Fastpitch Friday Ep.34 The 1-Leg Hip Thrust: Cues and Frequent Mistakes

The 1-Leg Hip Thrust is by far one of the most underrated posterior chain exercises out there because it looks too simple. At least once a day, I will demonstrate this exercise to an athlete and they respond by saying "that's it?!" Approximately 2 minutes later, they look like a baby fawn trying to walk for the first time. Simplicity is often overlooked due to the fact people want to dive right into fancier exercises without mastering the fundamentals. 

If you're performing a 1-Leg Hip Thrust and you think it's easy you're probably doing it wrong.

Here are some tips and tricks to help get the most out of this simple exercise. 

1. Drive through your heel, not your tippy toes

Driving through your toes is going to place more stress on anterior aspect of your knee and make it almost impossible for you to get your hamstrings or butt to do their job (extending the hip). Drive through your mid-foot or heel and you will feel the difference immediately. 

 

2. Create a straight line from your shoulders to your hips

People like to move through their low back (a lot!) and oftentimes will feel this exercise in their low back, which is a big no-no. 

Your goal should be to create a sturdy line from your shoulders to your hips by slightly posteriorly tilting your pelvis (if you're starting in extension) and holding that good neutral pelvis position with your obliques and anterior core.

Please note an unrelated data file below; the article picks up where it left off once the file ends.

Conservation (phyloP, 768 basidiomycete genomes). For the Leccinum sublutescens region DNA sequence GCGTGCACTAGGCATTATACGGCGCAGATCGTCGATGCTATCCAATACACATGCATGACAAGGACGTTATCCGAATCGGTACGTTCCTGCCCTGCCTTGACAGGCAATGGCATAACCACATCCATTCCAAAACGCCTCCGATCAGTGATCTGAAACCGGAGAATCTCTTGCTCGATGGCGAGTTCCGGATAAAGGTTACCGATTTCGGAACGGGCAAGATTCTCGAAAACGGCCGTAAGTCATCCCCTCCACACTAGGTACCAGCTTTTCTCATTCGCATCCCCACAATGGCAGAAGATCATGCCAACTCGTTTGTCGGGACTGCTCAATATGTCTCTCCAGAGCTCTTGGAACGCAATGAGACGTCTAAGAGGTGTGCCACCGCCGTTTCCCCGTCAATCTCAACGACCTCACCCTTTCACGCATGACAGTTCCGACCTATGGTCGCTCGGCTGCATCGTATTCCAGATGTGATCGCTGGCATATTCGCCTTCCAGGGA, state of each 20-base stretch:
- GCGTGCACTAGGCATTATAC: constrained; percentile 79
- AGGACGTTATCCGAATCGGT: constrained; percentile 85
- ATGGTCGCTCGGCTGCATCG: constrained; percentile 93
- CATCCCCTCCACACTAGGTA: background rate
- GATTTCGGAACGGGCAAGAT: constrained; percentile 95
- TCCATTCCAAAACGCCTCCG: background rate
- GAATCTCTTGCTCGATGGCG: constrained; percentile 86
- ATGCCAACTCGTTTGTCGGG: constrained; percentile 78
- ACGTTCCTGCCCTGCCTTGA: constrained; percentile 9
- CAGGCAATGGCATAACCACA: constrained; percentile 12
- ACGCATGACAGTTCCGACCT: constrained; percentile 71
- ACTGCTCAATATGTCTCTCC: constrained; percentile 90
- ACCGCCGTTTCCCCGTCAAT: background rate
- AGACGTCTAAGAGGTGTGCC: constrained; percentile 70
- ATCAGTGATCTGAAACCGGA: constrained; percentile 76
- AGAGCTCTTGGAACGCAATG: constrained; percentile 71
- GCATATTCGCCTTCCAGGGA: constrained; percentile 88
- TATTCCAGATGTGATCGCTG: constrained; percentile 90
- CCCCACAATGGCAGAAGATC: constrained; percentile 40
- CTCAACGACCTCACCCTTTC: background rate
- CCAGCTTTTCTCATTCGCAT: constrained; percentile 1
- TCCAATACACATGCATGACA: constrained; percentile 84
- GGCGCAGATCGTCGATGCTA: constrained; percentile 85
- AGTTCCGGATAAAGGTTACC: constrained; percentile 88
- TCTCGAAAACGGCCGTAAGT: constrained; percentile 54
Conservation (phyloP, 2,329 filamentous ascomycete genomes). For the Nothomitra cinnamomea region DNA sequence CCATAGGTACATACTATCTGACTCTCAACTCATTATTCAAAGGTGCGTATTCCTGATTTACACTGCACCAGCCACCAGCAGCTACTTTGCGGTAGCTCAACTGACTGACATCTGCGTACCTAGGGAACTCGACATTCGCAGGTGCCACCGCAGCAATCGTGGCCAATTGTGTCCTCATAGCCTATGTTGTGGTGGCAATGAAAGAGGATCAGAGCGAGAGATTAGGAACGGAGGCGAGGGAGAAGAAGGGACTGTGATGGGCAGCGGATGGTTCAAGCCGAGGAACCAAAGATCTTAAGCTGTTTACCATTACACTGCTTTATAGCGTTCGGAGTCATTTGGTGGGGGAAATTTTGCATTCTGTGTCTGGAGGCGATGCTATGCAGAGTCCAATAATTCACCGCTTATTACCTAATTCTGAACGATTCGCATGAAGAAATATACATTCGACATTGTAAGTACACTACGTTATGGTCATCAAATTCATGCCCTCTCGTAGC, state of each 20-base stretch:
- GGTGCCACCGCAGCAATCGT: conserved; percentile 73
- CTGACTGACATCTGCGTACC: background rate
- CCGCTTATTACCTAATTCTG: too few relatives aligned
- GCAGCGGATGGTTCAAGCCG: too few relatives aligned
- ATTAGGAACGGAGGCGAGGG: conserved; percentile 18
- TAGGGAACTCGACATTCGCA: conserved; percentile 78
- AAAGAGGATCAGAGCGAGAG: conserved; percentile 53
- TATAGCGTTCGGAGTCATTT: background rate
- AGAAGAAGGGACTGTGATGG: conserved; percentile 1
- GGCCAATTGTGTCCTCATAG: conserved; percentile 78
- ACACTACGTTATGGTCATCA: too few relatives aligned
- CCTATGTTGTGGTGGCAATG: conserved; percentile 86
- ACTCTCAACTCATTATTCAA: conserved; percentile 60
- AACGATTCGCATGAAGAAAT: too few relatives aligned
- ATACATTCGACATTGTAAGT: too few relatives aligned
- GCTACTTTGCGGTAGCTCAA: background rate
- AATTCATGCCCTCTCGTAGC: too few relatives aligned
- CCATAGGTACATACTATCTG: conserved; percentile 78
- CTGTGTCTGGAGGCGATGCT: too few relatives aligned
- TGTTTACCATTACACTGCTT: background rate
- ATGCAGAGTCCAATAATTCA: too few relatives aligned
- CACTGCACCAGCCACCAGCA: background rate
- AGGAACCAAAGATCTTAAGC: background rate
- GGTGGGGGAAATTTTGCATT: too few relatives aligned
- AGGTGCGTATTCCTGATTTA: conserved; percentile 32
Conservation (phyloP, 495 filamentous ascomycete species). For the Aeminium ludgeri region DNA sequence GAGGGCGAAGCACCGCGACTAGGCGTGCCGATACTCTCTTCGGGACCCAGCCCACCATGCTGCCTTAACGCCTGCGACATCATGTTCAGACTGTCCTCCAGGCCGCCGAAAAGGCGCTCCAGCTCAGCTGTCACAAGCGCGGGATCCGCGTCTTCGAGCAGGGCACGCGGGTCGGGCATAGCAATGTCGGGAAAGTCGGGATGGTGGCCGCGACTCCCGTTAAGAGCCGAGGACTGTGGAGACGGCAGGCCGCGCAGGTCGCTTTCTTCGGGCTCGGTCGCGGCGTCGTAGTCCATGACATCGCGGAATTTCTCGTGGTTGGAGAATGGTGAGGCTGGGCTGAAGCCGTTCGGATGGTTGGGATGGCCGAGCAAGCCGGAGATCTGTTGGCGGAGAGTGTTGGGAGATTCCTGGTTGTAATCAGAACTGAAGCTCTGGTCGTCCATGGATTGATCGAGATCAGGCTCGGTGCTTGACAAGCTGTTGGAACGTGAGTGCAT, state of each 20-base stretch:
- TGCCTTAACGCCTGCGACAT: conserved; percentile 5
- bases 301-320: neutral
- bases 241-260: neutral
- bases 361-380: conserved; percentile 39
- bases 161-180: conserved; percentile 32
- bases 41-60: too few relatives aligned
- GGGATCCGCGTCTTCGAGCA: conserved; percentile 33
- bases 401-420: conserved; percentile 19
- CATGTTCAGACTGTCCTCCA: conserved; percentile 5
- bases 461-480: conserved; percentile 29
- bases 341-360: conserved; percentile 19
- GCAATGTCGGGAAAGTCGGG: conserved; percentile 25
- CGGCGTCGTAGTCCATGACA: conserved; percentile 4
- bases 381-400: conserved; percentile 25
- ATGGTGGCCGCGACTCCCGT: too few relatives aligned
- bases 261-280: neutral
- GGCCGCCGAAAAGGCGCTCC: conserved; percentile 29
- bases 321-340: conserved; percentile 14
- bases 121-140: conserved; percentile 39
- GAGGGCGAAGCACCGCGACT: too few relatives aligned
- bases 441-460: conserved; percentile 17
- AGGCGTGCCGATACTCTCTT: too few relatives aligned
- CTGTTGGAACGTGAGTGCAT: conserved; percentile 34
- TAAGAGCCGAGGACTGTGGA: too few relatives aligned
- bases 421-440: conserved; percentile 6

If you find you're having a hard time understanding what bracing feels like, perform the deadbug variation below and try to create this same feeling with your core as your doing the hip thrust. 

 

 
 

3. Eyes follow your torso

People will often stare up at the celling the entire time, which can really crank at your neck. Instead, think whereever your chest goes your eyes and chin should go. If you're starting in the bottom position, your eyes and chin should be facing straight ahead. When you drive through the ground your eyes and chin should be pointing towards the celling. 

4. Slow it down and hold for a solid second at the top

It's not uncommon to find someone trying to blast through reps. Slow things down and focus on pushing through the floor, powering this movement with your glutes and hamstrings. Click the video below to see a properly executed hip thrust.  

 

 
 

Seminar Announcement

If you're looking to learn more about softball-specific training, Austin Wasserman and I will be holding our inaugural  Elite Softball Performance Seminar on August 20th. Click the link below to learn more details.